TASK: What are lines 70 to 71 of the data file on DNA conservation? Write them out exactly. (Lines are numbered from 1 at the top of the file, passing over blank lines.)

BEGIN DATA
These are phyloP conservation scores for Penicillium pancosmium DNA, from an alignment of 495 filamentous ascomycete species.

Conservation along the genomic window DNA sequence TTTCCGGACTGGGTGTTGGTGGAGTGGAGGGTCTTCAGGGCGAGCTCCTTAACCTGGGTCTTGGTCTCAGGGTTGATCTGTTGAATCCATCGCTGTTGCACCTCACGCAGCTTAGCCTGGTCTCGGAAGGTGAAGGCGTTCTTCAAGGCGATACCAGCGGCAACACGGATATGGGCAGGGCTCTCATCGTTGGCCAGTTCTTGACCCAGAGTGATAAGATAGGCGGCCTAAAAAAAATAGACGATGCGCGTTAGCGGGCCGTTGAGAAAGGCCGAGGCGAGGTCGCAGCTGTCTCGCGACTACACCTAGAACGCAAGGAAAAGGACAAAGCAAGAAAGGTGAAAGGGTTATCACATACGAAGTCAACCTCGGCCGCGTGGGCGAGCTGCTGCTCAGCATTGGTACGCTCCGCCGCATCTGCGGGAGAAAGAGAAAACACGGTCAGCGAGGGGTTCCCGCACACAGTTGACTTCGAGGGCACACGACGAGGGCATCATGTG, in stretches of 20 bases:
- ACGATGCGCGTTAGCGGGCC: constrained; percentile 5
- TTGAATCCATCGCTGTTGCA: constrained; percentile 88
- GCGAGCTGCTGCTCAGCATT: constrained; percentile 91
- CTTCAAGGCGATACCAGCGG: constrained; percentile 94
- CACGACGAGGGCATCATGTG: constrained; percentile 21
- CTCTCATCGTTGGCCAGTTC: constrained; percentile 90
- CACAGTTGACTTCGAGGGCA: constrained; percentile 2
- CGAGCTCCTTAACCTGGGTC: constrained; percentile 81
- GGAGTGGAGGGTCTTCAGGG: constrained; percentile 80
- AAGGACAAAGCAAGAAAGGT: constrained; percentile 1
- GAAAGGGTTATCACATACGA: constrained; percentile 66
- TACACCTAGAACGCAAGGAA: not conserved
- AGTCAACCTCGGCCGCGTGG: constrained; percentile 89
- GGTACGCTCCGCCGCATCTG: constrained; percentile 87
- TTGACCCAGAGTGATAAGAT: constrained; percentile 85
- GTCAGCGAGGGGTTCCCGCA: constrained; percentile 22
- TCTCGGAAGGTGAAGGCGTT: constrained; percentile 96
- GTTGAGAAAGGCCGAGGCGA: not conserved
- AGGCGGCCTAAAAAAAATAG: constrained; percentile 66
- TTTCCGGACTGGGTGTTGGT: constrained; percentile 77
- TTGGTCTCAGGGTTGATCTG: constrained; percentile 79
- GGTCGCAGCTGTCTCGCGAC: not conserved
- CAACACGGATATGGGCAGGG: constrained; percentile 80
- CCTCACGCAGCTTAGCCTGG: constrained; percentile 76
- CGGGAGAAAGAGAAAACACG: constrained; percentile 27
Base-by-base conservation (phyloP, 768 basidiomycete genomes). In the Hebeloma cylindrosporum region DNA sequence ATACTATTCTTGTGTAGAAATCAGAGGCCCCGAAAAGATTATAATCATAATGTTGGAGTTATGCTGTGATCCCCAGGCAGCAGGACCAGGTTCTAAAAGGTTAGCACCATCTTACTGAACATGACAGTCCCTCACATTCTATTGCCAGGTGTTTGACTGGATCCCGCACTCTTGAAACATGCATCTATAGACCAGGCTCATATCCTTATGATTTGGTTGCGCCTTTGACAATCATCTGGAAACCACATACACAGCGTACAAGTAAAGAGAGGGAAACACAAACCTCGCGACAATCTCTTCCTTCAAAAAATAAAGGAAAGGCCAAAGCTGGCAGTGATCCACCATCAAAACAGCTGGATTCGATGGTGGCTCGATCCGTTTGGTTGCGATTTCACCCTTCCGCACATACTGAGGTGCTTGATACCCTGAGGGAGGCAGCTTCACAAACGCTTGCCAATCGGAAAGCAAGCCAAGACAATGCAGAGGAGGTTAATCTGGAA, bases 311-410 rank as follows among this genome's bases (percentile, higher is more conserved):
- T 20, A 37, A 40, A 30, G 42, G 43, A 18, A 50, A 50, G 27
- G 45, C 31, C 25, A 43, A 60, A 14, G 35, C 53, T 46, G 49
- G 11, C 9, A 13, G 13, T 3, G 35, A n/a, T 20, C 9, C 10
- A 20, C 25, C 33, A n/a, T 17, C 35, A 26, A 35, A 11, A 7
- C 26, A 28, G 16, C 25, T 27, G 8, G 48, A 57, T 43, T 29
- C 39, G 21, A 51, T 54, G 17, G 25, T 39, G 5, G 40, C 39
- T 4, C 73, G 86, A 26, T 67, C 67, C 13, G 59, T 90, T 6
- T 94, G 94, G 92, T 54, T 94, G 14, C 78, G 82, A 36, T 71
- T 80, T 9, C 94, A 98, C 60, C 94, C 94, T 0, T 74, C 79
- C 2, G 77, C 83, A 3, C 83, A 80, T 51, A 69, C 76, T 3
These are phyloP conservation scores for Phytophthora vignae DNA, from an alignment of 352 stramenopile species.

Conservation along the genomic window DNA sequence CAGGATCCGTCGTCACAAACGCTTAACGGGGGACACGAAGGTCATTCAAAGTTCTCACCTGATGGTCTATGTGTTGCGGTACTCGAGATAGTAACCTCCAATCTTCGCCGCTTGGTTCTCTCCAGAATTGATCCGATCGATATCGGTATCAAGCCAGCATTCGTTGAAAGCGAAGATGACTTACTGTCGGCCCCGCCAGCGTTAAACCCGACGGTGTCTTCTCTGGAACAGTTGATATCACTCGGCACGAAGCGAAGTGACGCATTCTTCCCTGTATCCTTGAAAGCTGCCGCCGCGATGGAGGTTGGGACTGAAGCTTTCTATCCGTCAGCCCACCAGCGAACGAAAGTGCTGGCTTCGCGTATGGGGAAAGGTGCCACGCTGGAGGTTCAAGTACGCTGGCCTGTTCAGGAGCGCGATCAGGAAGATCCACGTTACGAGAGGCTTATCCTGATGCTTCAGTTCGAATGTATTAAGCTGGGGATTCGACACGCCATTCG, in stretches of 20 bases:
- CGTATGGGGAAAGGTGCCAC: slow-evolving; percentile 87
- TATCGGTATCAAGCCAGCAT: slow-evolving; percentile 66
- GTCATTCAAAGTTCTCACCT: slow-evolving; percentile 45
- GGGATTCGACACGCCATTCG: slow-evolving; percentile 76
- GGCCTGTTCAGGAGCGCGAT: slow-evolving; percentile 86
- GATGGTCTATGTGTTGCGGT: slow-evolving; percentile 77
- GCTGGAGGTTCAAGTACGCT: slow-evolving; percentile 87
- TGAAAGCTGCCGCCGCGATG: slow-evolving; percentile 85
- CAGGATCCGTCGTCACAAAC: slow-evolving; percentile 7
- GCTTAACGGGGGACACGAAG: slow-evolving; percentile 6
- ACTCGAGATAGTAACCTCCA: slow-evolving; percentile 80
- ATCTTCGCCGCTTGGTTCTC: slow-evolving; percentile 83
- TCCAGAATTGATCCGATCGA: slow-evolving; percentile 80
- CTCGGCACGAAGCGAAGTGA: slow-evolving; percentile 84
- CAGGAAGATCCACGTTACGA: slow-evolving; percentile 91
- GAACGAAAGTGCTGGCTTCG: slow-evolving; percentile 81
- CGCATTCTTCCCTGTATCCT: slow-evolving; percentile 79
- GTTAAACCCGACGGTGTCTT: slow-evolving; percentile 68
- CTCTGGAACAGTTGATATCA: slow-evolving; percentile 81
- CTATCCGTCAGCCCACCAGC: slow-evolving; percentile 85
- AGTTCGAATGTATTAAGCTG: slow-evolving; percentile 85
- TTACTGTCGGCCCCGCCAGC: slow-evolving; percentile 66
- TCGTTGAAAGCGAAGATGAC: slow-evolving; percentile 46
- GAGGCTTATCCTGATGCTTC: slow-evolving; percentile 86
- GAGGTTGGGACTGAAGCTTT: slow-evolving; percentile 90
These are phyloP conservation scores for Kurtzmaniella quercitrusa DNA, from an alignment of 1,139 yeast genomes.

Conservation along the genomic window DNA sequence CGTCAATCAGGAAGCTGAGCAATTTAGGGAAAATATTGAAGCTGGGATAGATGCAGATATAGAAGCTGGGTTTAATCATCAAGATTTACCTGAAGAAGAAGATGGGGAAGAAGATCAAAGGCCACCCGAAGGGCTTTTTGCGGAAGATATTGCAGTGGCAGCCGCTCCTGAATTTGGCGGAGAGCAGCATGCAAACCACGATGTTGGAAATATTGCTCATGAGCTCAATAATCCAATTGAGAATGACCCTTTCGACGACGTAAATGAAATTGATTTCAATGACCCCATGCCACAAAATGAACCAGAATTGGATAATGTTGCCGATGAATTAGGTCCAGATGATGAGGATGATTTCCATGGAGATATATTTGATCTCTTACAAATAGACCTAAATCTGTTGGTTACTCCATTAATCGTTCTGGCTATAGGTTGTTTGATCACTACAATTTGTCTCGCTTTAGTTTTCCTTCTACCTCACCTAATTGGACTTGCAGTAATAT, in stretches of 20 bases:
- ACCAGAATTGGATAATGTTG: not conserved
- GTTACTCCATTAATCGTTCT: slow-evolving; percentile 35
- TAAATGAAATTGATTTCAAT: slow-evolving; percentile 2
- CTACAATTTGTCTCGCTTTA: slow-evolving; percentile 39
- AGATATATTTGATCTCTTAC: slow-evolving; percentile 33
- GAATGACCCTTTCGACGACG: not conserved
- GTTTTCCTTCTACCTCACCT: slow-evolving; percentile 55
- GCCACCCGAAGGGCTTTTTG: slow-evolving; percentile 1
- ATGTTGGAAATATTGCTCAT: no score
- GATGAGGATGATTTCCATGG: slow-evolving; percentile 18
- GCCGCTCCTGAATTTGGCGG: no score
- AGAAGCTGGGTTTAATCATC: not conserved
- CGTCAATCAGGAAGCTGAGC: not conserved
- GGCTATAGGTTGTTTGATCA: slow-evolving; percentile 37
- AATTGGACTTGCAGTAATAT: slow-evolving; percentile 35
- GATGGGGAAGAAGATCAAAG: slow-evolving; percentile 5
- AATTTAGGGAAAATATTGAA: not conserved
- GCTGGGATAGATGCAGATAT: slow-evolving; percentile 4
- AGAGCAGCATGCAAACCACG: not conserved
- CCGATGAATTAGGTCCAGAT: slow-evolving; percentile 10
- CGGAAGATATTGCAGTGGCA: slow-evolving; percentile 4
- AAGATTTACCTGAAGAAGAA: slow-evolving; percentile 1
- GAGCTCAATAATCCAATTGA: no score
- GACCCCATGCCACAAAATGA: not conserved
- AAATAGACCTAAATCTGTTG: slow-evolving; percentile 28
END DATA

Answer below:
- TAAATGAAATTGATTTCAAT: slow-evolving; percentile 2
- CTACAATTTGTCTCGCTTTA: slow-evolving; percentile 39